— In the News —
The White House put data science on a pedestal this week. Not only did it name Dr. DJ Patil as the First U.S. Chief Data Scientist, Patil was introduced at this week's Strata Conference by President Obama. It’s not entirely clear what this new position will entail but this briefing from the White House is a good rundown of what's known so far.
Few people have been more closely associated with Deep Learning than Yann LeCun. LeCun has been instrumental in developing the convolutional neural network technique that promises big improvements in things like computer vision, speech recognition, and natural language processing. Since 2013, LeCun been working as the head of Facebook's Artificial Intelligence Research Lab. This is a great interview by Lee Gomes that covers a broad range of topics in AI and why it's important.
Using DNA to store arbitrary data has been under investigation for the past few years. Potentially, this approach could lead to data storage that persists for a million years or more. At the least, this is a fascinating data archival strategy. Here's a quick recap of recent progress and remaining issues.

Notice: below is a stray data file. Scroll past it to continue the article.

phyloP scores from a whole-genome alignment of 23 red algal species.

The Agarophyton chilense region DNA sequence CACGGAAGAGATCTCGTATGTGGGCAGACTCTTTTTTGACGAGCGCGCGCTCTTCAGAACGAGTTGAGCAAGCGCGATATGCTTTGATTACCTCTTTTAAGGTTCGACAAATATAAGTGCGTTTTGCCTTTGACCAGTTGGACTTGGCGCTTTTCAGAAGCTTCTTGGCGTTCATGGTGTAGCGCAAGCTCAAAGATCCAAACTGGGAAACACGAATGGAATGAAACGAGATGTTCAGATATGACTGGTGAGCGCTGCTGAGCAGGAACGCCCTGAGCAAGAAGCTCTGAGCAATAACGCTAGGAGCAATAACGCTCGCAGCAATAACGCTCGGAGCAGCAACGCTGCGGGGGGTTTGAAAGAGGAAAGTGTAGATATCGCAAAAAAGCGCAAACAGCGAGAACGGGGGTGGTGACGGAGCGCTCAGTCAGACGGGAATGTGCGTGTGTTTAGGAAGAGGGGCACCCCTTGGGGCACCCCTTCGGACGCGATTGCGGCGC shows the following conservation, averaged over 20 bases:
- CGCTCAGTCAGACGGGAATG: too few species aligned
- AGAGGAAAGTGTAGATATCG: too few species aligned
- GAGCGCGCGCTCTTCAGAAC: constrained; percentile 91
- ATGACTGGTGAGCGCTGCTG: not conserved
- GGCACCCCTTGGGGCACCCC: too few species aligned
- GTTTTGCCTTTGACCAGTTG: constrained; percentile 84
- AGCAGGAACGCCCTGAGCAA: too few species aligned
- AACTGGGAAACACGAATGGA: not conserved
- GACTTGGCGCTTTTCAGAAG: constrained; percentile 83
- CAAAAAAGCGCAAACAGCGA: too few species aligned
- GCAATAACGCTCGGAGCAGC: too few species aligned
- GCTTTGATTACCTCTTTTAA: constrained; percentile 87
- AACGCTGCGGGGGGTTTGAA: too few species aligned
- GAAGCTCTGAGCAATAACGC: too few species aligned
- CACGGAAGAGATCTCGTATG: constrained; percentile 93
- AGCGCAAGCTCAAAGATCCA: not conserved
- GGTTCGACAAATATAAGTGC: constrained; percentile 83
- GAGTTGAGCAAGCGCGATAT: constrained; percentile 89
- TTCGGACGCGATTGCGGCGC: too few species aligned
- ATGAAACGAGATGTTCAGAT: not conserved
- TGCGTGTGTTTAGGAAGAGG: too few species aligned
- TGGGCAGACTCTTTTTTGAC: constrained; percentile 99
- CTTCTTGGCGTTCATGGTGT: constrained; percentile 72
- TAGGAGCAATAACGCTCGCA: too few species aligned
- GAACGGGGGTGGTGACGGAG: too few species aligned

— Tools and Techniques —
Fantastic overview of Go and why Go AI is hard. This 25 minute video is very well done. It starts with a short history of the game and quickly gets into the rules and strategies before diving into AI challenges and approaches. Highly recommended.
Netflix recently open-sourced their outlier detection function for big data called Robust Anomaly Detection (RAD). This post from their engineering blog describes how it works, where to get it, and why you should care.
— Resources —
Sebastian Raschka’s mlxtend library has a number of tools to extend Python's data analysis and machine learning libraries. This is definitely worth checking out.
— Data Viz —
Bokeh is a visualization library for creating interactive, web-based plots. Bokeh has interfaces for Python, Scala, Julia, and, as of this week, R. This is a great tutorial for working with Bokeh’s new R interface.
Nice language-agnostic tutorial for creating bivariate choropleth maps. Not sure what that means? That's where the tutorial begins. This is very well done.